The policy on foundation trusts is interesting in this respect. The secretary of state will be barred from intervening in the running of foundation trusts unless the trust is failing. Instead, foundation trusts are to be accountable nationally to a new independent regulator, the Commission for Healthcare Audit and Inspection, and locally to primary care trust commissioners and the local population. How far this policy will strengthen local accountability depends on the behaviour of all the national and local bodies concerned, in particular the role of the independent regulator and the foundation trust. Will foundation trusts act on the views of the membership about the quality of local services, for example?


The policies described above offer several ways to increase local involvement in decision making in health care. This might be expected to increase the responsiveness of services and hence improve health. These assumptions can be tested empirically, through patient surveys and by monitoring health outcomes. However, a recent systematic review concluded that although involving patients has contributed to changes in the way services are provided, little convincing evidence exists that these changes have improved quality of care, satisfaction, or health outcomes.15 This may be because of a lack of good research in an area that is methodologically fraught. It could also be because of well established practical difficulties in effective ways of involving the public. These include lack of time and other resources; lack of interest among health service professionals and putative participants; and a lack of knowledge of how to translate public involvement into changes in health services.12

An an alternative to public involvement, another approach to increasing the responsiveness of health services is patient involvement—giving individual patients a greater say in their care and treatment choices. Interventions to increase patient involvement have been shown to have positive health benefits.16 Patients can be enabled to take a greater role in decisions affecting their health care through several methods—for example, formal support for shared decision making and taking central control in the management of chronic diseases, as pursued by the Expert Patient Programme.17 Recent research into managed care organisations in the United States has shown that patient involvement is pursued more than public involvement.18

Another relevant policy is the patient choice initiative, which seeks to offer patients a choice of providers for elective (and in future chronic) care.19 The desire of patients to have greater choice is highlighted in patient surveys. But as many have pointed out, encouraging greater patient choice may actually undermine the influence of local democratic input in decision making, as patients choose to bypass local services rather than try to influence them through more collective means such as membership of a foundation trust. The fundamental question here is how much value policy makers place on improving responsiveness of care compared with other objectives such as equity of access and efficiency.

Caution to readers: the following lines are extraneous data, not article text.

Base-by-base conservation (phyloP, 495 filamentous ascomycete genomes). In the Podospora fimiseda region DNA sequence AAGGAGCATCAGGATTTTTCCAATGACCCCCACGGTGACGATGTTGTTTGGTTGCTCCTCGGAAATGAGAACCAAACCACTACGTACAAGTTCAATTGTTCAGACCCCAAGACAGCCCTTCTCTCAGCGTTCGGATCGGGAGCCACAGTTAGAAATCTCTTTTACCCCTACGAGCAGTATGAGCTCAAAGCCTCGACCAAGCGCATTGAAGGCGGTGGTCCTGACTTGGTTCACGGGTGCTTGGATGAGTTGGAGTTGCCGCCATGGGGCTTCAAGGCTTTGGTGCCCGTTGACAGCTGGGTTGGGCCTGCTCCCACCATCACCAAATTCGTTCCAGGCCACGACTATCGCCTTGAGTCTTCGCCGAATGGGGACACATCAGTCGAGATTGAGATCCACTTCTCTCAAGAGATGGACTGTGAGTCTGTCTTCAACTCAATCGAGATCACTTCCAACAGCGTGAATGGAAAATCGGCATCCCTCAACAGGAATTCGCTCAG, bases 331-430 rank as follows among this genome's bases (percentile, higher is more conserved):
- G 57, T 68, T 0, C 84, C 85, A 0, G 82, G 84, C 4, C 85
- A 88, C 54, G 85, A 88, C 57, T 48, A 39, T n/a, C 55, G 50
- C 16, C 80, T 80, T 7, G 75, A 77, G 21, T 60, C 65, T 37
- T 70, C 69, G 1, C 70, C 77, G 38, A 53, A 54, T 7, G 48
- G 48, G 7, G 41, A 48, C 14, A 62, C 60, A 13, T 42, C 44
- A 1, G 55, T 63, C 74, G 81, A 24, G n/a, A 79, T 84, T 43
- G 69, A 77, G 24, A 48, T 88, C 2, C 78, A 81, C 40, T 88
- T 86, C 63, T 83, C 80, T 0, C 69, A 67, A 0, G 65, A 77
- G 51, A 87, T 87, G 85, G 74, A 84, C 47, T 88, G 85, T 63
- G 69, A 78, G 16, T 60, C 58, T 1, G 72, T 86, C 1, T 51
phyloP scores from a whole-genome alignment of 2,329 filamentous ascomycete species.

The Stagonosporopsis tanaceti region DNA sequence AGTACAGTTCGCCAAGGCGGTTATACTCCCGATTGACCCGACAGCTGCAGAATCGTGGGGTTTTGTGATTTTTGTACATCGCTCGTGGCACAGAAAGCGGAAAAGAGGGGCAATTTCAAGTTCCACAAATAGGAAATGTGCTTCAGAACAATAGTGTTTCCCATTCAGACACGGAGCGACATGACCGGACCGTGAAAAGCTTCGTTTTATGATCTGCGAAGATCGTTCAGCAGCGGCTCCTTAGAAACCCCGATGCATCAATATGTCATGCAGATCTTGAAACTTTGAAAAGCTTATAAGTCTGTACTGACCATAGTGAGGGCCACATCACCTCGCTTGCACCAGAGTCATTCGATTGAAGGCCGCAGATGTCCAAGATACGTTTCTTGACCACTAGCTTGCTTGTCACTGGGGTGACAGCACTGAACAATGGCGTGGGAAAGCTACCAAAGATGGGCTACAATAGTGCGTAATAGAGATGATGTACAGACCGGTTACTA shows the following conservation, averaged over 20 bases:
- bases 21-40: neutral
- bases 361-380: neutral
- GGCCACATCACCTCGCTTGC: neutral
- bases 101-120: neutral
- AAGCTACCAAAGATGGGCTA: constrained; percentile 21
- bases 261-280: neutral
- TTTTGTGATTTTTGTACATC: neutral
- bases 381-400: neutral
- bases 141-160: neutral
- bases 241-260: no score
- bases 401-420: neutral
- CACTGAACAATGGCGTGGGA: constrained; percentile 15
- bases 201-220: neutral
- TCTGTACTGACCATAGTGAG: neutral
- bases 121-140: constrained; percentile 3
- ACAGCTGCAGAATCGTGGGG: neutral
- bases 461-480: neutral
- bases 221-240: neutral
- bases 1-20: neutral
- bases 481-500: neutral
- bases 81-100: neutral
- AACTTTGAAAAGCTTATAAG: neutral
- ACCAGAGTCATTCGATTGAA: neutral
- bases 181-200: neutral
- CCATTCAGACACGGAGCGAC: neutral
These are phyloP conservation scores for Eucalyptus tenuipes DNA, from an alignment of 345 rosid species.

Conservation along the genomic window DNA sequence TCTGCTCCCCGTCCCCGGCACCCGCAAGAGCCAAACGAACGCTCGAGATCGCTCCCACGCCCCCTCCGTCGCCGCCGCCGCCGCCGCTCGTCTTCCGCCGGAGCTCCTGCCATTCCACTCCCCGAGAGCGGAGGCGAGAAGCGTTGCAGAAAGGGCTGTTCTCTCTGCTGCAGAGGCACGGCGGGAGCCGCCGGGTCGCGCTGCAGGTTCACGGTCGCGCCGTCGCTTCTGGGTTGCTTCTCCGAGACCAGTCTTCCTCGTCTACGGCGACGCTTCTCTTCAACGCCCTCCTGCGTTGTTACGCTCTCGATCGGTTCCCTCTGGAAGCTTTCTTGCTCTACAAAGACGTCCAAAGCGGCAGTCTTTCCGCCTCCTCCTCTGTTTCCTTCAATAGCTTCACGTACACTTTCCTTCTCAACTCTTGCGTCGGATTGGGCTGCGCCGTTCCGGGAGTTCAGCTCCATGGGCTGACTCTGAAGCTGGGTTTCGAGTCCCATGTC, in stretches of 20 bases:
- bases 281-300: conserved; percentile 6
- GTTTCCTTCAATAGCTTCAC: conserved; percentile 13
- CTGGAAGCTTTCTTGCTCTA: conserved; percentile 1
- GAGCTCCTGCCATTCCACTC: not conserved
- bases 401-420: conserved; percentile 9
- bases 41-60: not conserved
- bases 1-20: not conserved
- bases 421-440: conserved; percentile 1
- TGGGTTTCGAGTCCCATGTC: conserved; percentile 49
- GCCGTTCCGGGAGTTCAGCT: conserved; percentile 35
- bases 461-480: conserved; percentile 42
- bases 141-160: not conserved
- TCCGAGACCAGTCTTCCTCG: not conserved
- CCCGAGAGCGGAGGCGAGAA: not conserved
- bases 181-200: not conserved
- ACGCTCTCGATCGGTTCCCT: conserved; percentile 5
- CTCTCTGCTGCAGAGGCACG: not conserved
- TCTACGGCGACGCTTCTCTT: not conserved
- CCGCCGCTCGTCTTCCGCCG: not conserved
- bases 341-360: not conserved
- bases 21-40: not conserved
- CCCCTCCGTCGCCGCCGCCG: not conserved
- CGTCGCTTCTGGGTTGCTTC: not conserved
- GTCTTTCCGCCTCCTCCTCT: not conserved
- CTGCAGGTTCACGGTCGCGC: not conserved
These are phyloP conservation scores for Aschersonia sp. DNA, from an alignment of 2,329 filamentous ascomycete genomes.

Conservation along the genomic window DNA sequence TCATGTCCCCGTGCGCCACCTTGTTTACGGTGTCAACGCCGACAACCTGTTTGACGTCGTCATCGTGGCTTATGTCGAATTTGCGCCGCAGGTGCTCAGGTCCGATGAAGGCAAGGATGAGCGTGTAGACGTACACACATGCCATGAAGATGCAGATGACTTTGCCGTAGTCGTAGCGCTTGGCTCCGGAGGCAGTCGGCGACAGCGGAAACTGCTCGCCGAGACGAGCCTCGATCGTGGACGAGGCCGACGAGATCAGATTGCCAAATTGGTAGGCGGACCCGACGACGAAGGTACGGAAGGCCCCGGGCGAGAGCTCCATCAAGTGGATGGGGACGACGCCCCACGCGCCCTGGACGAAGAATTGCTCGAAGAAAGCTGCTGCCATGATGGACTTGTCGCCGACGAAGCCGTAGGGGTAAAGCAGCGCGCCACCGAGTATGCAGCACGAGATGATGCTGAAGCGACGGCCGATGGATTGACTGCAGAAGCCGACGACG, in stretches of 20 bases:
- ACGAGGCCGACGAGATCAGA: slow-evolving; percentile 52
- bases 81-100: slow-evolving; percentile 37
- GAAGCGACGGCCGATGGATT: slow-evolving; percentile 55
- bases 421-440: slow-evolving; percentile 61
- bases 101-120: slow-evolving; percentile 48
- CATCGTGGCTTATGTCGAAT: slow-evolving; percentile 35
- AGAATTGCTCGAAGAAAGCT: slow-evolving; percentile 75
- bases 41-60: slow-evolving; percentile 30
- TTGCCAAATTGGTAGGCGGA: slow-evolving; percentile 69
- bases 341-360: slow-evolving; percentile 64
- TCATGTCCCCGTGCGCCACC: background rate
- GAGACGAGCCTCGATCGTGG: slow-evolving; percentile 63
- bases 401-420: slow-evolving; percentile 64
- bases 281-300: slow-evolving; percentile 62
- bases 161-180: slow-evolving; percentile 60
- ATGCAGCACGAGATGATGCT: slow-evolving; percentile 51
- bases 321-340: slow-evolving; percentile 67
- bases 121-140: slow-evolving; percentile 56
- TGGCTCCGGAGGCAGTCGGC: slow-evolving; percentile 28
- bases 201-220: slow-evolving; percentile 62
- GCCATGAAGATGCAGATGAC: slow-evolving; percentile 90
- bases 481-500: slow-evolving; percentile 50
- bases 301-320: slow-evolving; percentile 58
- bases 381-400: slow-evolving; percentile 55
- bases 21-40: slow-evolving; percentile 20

The aims of public involvement in health care need to be more clearly thought out. If the goal is greater democratic input, more clarity is needed about the type of decisions for which public involvement is most appropriate, the methods that are most effective and cost effective, and how different initiatives complement each other. Without such a rigorous approach, ad hoc and piecemeal policies will cost the NHS and the public time, effort, and resources, without conferring any significant benefit. The new Commission for Patient and Public Involvement has a key role in developing a clear approach to public involvement interventions and arranging for their evaluation. If greater responsiveness of services is the goal, greater public involvement may not be the most effective policy, at least by itself. Other approaches, such as involving individual patients more in choices about their health care decisions, may be more promising. However, the opportunity cost of achieving other desirable objectives in the NHS, such as equity and efficiency, will need to be clearly spelt out.

Summary points

  • Currently UK policy is to increase public involvement in the NHS

  • Two aims for the policy are often cited: to increase democratic input into decision making and to increase the responsiveness of services to patients

  • The methods used to promote public involvement are inconsistent and it is not clear whether they will achieve either aim

  • The new Commission for Patient and Public Involvement should clarify the aims of public involvement in the NHS and evaluate initiatives


  • Contributors and sources Dominique Florin is a general practitioner, public health physician, and health service researcher. She has a special interest in public and patient involvement in health care. Jennifer Dixon has a background in health services research, public health, and policy analysis. She has published widely on NHS reform.

  • Funding The Edgar Lawley Foundation supported DF during preparation of this article.

  • Conflict of interest None declared.